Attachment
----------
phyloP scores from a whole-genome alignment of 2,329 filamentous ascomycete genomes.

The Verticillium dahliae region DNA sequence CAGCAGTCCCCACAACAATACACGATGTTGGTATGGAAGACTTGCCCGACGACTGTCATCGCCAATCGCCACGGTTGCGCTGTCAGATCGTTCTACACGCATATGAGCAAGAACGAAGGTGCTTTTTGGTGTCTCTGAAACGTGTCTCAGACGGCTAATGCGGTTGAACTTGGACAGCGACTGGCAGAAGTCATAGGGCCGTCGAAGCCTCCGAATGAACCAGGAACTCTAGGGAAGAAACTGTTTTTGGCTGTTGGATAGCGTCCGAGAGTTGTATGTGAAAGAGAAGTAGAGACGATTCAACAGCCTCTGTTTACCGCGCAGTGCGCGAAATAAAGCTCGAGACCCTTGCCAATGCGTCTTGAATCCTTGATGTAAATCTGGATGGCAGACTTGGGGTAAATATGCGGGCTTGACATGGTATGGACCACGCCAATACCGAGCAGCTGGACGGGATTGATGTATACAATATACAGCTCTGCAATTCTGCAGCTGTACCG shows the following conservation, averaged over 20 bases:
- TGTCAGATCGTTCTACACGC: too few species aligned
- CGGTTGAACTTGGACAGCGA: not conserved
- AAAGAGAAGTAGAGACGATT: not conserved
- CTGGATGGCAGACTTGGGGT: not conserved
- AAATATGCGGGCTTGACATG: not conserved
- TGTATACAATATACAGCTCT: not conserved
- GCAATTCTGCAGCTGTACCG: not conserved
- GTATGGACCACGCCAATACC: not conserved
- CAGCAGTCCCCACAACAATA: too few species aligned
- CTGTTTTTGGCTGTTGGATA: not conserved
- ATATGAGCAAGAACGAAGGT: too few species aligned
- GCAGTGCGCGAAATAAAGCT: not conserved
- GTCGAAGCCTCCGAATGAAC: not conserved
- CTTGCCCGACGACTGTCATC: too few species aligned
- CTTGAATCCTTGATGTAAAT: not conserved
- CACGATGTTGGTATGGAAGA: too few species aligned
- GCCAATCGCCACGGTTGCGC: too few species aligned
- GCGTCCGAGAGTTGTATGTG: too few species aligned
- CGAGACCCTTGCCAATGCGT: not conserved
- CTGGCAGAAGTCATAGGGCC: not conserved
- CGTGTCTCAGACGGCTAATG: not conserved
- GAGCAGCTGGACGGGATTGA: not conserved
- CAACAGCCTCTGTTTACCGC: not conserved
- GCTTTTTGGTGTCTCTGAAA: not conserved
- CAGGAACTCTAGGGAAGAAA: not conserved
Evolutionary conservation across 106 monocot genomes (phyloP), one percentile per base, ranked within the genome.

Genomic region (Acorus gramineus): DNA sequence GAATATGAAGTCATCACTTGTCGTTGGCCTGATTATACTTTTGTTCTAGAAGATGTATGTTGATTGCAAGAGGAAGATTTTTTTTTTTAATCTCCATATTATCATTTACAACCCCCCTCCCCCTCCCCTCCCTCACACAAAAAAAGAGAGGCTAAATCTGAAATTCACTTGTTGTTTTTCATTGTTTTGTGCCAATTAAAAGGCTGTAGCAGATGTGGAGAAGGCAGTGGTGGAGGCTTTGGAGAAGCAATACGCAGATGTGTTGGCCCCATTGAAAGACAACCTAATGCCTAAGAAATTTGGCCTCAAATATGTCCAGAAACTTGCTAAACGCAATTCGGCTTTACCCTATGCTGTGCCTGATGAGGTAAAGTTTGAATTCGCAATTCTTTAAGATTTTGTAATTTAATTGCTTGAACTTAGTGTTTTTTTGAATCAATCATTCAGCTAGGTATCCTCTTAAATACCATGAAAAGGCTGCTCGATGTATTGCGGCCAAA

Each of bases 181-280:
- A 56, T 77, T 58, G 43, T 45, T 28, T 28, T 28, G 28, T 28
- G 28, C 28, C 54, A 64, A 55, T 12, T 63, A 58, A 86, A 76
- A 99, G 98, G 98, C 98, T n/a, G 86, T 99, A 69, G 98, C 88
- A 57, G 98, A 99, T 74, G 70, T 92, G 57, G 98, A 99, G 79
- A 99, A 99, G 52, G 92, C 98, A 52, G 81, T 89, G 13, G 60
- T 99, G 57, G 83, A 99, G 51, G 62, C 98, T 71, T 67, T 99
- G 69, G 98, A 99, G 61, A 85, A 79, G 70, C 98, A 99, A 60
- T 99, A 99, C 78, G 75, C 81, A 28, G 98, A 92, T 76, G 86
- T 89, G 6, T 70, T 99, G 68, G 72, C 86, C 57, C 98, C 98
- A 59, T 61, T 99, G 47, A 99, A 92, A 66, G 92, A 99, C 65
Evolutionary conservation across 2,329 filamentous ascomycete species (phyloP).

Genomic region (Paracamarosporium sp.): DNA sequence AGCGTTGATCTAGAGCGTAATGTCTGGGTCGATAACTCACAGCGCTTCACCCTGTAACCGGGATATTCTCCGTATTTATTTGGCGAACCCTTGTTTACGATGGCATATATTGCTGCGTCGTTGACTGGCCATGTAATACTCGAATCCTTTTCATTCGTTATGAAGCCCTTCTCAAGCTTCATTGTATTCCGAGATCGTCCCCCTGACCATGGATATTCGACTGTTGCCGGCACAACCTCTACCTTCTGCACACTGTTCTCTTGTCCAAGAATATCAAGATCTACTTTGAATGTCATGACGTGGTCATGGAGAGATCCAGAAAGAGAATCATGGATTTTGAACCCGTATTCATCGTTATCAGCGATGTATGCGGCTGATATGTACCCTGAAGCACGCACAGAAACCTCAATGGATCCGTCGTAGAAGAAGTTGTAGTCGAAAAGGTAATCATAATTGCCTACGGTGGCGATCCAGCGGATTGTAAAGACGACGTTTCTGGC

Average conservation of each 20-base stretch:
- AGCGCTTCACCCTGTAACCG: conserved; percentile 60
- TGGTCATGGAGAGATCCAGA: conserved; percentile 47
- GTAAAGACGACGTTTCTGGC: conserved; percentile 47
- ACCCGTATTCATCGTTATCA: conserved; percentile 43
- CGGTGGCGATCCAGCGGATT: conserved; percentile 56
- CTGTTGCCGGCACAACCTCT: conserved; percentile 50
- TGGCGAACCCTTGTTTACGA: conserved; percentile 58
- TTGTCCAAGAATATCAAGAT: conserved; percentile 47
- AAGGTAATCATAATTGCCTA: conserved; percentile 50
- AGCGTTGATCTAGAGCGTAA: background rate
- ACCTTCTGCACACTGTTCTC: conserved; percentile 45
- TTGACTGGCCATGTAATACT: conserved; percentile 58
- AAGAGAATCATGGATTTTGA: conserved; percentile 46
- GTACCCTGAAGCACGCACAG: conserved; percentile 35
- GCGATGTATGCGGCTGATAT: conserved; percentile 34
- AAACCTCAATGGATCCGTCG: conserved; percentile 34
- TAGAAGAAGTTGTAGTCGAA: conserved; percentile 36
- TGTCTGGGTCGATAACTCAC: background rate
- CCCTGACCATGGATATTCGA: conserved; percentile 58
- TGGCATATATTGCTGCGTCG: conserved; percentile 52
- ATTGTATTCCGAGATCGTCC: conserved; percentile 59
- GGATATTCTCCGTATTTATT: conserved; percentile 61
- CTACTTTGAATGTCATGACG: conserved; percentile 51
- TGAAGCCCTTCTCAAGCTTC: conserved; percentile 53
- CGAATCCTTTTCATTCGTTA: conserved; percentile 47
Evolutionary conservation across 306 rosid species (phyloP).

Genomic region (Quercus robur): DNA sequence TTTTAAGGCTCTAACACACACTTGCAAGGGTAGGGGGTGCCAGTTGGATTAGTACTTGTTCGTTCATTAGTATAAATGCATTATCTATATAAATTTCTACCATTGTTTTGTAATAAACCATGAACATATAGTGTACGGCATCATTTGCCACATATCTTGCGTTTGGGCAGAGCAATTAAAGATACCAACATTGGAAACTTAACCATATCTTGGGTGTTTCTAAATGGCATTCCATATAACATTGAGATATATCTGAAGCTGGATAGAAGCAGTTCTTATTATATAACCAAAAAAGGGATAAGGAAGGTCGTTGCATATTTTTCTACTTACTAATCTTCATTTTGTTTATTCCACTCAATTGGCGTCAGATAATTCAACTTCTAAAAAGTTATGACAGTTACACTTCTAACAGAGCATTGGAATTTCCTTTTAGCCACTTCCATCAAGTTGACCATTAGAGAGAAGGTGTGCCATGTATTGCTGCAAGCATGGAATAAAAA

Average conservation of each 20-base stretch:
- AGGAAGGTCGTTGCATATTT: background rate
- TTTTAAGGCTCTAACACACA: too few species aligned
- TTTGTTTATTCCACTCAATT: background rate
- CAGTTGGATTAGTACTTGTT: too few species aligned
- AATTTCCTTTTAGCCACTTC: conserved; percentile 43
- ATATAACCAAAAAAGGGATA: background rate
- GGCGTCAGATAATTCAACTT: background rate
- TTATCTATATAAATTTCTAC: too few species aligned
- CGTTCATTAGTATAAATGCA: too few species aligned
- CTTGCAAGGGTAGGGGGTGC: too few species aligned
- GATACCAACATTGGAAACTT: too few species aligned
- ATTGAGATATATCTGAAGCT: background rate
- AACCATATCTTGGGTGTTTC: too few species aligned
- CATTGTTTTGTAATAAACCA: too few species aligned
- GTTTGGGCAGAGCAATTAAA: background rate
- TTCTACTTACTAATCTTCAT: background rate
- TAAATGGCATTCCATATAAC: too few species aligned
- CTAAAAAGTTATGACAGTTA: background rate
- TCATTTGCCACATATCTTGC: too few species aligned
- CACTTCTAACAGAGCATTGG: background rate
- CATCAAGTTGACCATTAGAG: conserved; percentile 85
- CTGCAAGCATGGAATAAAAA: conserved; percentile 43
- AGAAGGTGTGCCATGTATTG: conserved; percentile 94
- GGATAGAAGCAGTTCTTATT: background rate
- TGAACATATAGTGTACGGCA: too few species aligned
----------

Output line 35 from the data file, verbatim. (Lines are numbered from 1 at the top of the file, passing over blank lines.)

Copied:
- A 99, A 99, G 52, G 92, C 98, A 52, G 81, T 89, G 13, G 60